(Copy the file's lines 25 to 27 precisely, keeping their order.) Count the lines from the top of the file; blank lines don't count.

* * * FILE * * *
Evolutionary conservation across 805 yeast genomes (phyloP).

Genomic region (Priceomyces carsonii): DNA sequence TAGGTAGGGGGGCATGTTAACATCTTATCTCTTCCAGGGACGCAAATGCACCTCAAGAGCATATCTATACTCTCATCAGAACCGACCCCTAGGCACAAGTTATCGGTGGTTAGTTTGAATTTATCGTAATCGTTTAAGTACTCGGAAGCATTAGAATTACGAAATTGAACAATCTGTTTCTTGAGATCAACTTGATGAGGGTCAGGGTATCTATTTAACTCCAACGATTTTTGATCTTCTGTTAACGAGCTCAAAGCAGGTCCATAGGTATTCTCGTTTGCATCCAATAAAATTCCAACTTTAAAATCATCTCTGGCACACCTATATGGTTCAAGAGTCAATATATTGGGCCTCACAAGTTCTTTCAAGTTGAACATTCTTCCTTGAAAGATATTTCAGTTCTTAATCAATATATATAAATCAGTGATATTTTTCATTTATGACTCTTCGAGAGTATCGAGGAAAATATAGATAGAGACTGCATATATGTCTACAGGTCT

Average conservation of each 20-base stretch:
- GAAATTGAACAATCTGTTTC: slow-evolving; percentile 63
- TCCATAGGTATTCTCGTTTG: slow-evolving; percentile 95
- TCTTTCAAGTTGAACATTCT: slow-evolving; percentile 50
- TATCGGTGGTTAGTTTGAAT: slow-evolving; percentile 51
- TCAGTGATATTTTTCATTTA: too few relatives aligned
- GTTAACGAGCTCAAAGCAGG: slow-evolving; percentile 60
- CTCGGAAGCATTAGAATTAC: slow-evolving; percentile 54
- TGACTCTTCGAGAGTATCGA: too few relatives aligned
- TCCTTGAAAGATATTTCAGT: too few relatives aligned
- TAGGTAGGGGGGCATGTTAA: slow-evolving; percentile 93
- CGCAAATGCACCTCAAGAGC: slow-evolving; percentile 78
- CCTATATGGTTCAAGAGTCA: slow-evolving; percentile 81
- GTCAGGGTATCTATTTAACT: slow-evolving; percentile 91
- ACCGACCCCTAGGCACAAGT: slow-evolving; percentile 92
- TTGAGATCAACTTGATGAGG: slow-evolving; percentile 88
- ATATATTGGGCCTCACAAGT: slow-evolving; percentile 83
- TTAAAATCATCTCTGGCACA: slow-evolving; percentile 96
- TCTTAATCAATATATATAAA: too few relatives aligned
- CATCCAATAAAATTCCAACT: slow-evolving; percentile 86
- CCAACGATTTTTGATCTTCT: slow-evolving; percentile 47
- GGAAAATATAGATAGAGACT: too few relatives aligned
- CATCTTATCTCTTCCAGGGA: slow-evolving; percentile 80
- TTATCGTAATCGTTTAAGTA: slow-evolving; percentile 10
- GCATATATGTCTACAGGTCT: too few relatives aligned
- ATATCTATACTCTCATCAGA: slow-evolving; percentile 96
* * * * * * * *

- CATCTTATCTCTTCCAGGGA: slow-evolving; percentile 80
- TTATCGTAATCGTTTAAGTA: slow-evolving; percentile 10
- GCATATATGTCTACAGGTCT: too few relatives aligned